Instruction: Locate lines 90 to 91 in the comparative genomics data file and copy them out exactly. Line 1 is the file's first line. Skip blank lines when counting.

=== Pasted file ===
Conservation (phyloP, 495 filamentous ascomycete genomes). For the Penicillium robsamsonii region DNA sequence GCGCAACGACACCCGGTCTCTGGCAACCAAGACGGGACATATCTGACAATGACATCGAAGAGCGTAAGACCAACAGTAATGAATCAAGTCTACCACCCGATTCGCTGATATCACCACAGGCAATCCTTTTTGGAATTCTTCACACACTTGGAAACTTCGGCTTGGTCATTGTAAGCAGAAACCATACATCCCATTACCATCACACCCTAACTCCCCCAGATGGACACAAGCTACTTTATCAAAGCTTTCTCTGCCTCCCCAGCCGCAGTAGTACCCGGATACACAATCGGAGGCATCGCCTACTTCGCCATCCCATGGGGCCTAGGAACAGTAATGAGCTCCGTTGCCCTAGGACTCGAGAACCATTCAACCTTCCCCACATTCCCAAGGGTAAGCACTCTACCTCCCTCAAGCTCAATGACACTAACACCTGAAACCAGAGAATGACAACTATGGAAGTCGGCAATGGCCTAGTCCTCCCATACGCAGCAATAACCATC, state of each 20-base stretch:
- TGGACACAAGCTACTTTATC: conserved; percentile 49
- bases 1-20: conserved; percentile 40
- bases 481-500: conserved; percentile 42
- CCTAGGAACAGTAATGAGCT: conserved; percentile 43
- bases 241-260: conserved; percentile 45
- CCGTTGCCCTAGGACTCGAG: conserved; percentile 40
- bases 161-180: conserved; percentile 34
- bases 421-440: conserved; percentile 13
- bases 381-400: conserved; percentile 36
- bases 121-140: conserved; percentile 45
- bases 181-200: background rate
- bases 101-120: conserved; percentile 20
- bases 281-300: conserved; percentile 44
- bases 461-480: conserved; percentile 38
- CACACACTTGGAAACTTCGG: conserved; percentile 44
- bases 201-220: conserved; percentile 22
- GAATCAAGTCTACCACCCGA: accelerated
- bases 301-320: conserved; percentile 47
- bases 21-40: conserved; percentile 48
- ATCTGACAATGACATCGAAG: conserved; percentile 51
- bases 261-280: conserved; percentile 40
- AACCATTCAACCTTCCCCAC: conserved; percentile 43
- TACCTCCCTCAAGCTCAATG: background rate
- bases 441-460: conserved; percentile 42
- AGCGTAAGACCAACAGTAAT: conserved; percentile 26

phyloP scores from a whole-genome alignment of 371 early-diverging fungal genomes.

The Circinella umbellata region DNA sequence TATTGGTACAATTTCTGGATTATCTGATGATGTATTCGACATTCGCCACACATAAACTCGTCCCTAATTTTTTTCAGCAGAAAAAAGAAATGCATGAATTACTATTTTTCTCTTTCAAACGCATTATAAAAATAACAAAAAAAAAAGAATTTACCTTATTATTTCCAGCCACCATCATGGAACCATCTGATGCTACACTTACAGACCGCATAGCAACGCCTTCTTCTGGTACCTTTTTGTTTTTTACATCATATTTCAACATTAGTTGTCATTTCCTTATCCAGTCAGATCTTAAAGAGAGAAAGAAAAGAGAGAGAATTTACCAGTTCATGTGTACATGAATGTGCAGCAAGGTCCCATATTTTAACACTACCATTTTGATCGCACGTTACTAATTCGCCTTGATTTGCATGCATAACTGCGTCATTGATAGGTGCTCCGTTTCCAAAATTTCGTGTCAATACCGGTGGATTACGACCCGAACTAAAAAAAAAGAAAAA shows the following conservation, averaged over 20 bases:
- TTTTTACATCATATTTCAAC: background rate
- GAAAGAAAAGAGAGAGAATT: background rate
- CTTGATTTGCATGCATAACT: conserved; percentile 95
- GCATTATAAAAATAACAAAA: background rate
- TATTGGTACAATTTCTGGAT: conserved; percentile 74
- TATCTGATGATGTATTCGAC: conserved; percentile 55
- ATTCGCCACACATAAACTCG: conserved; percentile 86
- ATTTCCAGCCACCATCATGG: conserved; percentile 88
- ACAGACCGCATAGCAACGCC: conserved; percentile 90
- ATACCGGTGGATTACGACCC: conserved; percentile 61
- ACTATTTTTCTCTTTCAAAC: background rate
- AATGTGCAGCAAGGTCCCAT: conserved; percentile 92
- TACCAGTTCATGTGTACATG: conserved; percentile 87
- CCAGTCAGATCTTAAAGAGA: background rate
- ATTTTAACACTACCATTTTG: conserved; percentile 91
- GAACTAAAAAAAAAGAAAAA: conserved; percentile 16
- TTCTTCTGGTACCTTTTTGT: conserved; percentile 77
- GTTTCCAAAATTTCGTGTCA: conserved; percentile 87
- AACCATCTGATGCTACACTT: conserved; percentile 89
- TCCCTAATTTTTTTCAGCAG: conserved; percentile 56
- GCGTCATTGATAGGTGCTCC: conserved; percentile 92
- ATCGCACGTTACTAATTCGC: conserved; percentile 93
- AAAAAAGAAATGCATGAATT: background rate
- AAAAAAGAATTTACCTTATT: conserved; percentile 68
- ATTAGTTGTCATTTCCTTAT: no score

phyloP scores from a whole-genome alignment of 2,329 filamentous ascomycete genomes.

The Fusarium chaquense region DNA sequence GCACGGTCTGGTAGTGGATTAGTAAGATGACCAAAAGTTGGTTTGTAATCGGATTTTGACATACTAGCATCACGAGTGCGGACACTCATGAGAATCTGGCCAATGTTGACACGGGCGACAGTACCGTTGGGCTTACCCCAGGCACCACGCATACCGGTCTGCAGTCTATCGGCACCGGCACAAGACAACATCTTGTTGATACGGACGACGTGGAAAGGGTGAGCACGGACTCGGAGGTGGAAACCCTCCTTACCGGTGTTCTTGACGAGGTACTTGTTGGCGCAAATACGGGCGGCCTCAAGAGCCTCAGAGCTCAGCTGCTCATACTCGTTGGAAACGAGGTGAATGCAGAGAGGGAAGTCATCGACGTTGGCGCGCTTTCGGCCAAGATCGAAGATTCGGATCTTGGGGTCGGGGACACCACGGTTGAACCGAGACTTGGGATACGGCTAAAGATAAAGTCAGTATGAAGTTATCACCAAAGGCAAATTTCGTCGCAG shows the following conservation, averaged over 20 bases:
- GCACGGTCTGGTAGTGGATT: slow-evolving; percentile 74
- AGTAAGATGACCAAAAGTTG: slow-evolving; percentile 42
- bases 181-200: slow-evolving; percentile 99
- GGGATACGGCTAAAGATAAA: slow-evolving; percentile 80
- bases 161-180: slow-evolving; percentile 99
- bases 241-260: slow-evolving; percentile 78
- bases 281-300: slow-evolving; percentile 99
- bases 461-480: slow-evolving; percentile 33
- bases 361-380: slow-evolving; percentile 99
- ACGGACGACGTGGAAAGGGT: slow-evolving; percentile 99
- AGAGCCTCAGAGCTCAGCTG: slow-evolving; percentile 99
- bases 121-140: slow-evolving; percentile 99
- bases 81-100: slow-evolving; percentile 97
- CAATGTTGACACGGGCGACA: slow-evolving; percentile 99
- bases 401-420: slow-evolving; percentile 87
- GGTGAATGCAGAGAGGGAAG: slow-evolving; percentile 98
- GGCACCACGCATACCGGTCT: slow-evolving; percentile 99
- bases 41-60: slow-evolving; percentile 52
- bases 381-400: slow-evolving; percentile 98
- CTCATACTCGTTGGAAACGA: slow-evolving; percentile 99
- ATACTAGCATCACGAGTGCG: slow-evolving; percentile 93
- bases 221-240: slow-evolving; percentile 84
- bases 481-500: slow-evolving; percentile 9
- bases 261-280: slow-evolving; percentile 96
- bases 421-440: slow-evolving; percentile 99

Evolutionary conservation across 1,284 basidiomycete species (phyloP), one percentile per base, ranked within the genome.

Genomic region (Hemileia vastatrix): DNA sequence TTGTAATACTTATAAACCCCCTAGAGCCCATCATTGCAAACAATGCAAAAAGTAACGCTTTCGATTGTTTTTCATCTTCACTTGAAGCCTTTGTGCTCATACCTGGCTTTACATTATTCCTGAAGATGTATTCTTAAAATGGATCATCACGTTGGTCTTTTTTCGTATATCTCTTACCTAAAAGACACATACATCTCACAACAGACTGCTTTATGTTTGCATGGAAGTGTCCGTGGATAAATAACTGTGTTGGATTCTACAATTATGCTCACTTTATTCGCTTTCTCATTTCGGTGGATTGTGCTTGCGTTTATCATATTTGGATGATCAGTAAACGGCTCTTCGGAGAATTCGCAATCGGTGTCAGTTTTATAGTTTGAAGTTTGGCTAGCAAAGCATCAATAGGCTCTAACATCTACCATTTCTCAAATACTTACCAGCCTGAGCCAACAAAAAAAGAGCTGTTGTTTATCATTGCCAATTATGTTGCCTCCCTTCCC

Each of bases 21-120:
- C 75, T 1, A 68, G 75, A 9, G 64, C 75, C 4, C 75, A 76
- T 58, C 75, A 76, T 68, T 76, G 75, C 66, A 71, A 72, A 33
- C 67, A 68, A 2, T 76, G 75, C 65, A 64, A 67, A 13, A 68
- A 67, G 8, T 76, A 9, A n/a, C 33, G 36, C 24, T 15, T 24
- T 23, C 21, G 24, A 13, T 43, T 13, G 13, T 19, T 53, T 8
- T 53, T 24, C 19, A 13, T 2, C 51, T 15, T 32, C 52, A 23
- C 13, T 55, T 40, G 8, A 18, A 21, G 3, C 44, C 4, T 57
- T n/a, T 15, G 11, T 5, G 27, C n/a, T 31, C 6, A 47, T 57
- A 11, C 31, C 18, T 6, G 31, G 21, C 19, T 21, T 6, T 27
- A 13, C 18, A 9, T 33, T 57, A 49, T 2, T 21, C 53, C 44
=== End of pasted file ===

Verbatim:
- C 13, T 55, T 40, G 8, A 18, A 21, G 3, C 44, C 4, T 57
- T n/a, T 15, G 11, T 5, G 27, C n/a, T 31, C 6, A 47, T 57